# Spirit with columns of matrices

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## Spirit with columns of matrices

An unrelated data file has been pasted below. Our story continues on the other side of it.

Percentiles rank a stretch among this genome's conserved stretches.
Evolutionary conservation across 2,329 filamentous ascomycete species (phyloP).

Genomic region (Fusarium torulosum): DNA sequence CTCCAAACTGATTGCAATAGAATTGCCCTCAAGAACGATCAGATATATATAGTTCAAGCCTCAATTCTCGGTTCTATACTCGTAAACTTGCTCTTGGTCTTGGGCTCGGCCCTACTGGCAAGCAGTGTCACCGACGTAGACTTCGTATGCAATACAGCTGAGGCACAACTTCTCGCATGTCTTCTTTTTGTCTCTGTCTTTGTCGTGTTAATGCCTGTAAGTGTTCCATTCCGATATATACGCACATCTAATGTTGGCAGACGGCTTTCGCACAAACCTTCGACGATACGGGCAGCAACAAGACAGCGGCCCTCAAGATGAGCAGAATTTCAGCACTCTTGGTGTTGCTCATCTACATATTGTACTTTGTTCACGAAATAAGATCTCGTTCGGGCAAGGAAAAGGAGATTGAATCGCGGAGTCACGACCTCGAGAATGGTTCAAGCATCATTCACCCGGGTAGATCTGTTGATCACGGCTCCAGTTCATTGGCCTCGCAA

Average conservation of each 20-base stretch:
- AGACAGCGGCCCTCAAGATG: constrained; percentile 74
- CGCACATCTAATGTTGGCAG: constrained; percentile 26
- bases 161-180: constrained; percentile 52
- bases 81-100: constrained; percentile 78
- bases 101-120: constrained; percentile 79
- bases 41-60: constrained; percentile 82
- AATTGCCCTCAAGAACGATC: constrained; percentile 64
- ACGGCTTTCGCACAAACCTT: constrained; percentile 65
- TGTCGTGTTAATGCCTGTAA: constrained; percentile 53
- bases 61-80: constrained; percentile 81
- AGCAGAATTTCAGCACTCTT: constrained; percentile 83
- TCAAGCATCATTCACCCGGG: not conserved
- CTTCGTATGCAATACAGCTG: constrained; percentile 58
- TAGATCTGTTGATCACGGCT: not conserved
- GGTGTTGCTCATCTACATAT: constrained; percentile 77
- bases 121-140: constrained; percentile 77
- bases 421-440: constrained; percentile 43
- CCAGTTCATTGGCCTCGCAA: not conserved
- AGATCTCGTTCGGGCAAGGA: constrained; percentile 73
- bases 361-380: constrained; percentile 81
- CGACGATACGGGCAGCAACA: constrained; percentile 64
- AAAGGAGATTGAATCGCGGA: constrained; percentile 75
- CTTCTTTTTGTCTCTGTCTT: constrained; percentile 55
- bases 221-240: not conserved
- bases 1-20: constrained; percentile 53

Hi, I have a task for which Spirit may be very helpful. But my task seems a bit different from the ones envisioned in the documentation and on this mailing list. Basically, I just need to manipulate numbers, and the numbers are already in memory. All I need to do is parse a potentially complicated expression that specifies how the numbers should be manipulated. For inspiriation, I have been looking at the syntax for code (http://www.oreillynet.com/network/2003/05/06/examples/calculatorexample.html) that implements a calculator with Spirit, but it is not quite sufficient. If someone could give me a little guidance or link to a more relevant example (or tell me if it is impossible!) that would be a big help. Also, if anyone has any experience using Spirit with C++ code called by R that might be even better. Here goes: I have a Matrix container class, which has numbers arranged in rows and columns. I need to select columns and apply the || binary operator (for example), which is overloaded to produce 1 - (1 - left) * (1 - right). So, in hard-coded syntax, (where P is a Matrix), this works fine: Matrix example; example = P(_,1) || P(_,2); so that example is a Matrix with one column that is the result of applying the || operator to the first and second columns of P. But, in order to make it general, I need to let the user submit an expression at run time that may involve different columns, different operations, and / or more terms [example = P(_,1)||P(_,2)||P(_,3)...||P(_,17);] This is where Spirit (hopefully) comes in. But to continue with a slightly more complicated example, I may need to properly parse a string like "P(_,1) || (P(_,2)||P(_,3))" so that it recognizes the column specified by each P(_,#) chunk, recognizes the operation between each chunk, and applies the operation correctly. The calculator example seems to have something like this, where the extra sets of parenthesis can force the order of operations to be something other than strictly left to right and also looks up variables. In this example, the extra parentheses are unnecessary but mathematically valid, although I could come up with an example where the parentheses were mathematically necessary if a different operation were used. I don't have any previous experience with Spirit, but I can't come up with any ideas as to how I would write a grammar to recognize substrings like P(_,#) that have parentheses in them and also recognize parentheses that just change the order of operations. But if anyone has an idea or an example, I would greatly appreciate it. Thanks, Ben ------------------------------------------------------- SF.Net email is Sponsored by the Better Software Conference & EXPO September 19-22, 2005 * San Francisco, CA * Development Lifecycle Practices Agile & Plan-Driven Development * Managing Projects & Teams * Testing & QA Security * Process Improvement & Measurement * http://www.sqe.com/bsce5sf_______________________________________________ Spirit-general mailing list [hidden email] https://lists.sourceforge.net/lists/listinfo/spirit-general